Why did we wait so long? Hold on, put your name on the waiting list first. Because the place is tiny and tons of people willing to wait for a seat were ahead of us. There are 9 stools at the bar and 5 very small 2 person tables all the way in the back. There are 2 chefs behind the bar and 2 waiters.
NYC is not known for many soup places, to my knowledge (so far). There's the "soup Nazi," and Chinatown's wonton soup, and even a few Vietnamese restaurants serving pho. But there are not many "ramen" places around town. Los Angeles is more well-known for serving up the hot and flavorful broths.
But wait... let me tell you about these appetizers first...
Pork Belly - 5 thinly sliced pieces cooked with a torch and plated on top of assorted greens and bean sprouts. I would guess that it was seasoned with some soy sauce which after receiving the torch gave it a little bit of glaze. It was great. I don't anywhere the serves pork belly like this.
(courtesy of our friend Jordan M.)
AvoTuna - lightly seared sashimi style tuna, thinly sliced, and served over sliced avocado. The dish is topped with some type of garlic sauce or fried garlic. The flavors together marry very well. The tenderness of the tuna match the softness of the avocado. And the almost neutral taste of the avocado with the sweetness of the tuna and the spice of the garlic is a great combination!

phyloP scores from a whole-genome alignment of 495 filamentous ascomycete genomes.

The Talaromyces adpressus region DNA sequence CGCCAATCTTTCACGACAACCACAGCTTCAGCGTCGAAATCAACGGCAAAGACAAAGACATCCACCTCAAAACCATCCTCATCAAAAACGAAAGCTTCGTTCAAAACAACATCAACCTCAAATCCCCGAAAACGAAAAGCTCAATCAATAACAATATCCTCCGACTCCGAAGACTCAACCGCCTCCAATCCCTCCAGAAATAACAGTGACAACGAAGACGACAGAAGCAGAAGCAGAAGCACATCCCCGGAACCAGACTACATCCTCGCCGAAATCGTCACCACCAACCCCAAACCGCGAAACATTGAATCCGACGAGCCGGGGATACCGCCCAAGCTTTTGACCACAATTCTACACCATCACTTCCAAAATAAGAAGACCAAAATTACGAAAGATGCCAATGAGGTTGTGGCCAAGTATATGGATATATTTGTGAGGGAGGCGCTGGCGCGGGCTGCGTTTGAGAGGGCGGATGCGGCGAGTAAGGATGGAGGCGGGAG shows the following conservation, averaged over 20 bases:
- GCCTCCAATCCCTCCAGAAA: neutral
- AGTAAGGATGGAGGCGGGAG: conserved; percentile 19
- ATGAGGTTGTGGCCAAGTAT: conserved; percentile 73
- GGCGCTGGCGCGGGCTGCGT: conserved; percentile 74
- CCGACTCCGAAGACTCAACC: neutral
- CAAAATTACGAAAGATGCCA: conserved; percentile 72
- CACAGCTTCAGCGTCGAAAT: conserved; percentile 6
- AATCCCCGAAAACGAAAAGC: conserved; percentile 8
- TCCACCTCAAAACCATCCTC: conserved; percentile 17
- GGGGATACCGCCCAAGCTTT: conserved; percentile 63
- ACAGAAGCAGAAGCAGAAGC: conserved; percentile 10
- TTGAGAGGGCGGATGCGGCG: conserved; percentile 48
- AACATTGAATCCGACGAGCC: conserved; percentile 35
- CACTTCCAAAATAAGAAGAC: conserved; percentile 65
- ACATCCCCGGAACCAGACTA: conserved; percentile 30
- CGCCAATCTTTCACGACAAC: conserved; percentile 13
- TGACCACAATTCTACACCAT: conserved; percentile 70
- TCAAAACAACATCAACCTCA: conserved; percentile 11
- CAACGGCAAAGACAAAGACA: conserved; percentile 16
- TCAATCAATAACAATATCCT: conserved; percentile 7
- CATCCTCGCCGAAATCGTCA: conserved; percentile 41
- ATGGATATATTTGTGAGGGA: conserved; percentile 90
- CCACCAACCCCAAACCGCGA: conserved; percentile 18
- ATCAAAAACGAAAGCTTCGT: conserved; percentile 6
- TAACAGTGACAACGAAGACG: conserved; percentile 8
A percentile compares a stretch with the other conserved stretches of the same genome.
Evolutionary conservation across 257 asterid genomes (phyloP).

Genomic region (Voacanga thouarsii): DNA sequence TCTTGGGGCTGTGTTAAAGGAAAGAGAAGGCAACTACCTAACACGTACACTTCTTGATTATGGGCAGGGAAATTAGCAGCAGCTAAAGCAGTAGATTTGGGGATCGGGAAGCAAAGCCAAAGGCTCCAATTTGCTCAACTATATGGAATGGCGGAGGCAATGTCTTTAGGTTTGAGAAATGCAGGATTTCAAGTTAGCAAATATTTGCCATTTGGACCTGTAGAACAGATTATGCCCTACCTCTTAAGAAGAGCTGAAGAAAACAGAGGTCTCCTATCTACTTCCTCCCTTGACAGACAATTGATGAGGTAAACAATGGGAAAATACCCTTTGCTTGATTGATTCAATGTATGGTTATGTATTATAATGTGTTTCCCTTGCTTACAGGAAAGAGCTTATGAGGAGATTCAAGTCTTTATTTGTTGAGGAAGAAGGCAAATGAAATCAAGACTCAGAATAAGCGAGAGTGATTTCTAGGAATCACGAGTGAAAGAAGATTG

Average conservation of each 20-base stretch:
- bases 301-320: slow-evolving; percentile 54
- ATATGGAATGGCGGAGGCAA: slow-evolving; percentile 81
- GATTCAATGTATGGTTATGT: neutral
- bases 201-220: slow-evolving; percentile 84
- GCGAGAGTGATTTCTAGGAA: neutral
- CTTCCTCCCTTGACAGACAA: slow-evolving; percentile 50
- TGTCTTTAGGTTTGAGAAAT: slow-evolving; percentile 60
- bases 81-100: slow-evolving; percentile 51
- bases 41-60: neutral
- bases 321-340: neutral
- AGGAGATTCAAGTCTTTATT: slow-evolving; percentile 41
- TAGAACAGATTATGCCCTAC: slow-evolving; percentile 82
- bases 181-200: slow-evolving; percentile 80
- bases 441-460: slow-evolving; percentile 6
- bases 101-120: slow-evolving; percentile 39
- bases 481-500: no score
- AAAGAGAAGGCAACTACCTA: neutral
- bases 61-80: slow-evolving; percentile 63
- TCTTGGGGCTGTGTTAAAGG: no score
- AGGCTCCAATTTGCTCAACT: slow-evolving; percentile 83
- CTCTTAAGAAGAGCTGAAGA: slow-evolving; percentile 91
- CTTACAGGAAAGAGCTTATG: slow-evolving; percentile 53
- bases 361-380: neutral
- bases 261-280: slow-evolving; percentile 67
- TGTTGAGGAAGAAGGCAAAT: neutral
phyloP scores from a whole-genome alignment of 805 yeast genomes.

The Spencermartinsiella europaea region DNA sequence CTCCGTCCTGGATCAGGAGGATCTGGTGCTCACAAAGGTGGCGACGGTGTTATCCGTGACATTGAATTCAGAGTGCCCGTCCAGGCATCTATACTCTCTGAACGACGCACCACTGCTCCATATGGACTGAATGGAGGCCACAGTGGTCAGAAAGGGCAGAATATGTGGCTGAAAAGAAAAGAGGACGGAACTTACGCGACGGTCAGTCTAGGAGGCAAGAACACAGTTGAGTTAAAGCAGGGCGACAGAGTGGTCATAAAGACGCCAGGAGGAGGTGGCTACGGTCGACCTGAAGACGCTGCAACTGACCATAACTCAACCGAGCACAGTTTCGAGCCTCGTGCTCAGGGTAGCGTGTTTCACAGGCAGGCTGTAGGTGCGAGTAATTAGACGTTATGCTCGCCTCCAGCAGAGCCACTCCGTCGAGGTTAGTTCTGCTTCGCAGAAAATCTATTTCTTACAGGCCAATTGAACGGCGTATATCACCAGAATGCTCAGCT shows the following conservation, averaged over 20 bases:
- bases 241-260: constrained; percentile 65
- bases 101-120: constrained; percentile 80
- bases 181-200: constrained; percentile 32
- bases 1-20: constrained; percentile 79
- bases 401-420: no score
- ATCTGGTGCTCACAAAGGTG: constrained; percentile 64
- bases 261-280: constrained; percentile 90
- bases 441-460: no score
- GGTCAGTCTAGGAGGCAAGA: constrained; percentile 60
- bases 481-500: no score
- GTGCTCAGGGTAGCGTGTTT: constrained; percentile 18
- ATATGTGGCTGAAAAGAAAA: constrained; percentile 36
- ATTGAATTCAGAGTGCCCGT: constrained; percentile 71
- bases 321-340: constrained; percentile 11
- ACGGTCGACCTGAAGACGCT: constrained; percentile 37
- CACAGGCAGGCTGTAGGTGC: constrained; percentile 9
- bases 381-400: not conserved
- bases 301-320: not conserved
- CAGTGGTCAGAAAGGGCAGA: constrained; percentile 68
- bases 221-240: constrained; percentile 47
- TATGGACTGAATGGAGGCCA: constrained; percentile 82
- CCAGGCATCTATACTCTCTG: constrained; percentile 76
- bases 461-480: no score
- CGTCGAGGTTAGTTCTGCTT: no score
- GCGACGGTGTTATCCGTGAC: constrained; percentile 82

Spicy Tuna Don - think of a spicy tuna sushi roll unraveled, literally, served in a bowl. Multiply the flavor by 100x because you can taste so much more of it. What I found unusual was the size. It could be a meal in itself. It was certainly worth the $5.50.
And finally, what we waited all night for. It didn't really take that long. We probably ate all our food in one-third the amount of time that we waited.
Ramen is a Japanese noodle soup with a fish or meat broth, served with sliced pork, scallions, bean sprouts, and miso (or fish sauce / soy sauce).
I love my soup extremely hot and that's what I got. A bowl of piping hot miso ramen with 2 slices of pork belly, half a hard boiled egg, bean sprouts, green onions, and a scoop of miso. My noodles were perfectly cooked. I believe they use egg noodles (yellow noodles). The miso makes it a bit salty, but just the right amount of broth really balances that out. The green onions and the bean sprouts added a nice textural difference and again, also, balance out the flavors. My favorite part of the whole bowl was the pork belly, again. No surprise. It held it's flavor very well even after sitting in broth for a little bit. It's possible that the broth even supplemented the taste of the pork. All in all, it was great.
I'd go there again, but next time, I'd select a better time slot. Maybe mid-afternoon.
366 W. 52nd Street (btwn 8th & 9th Ave.)
New York, NY 10019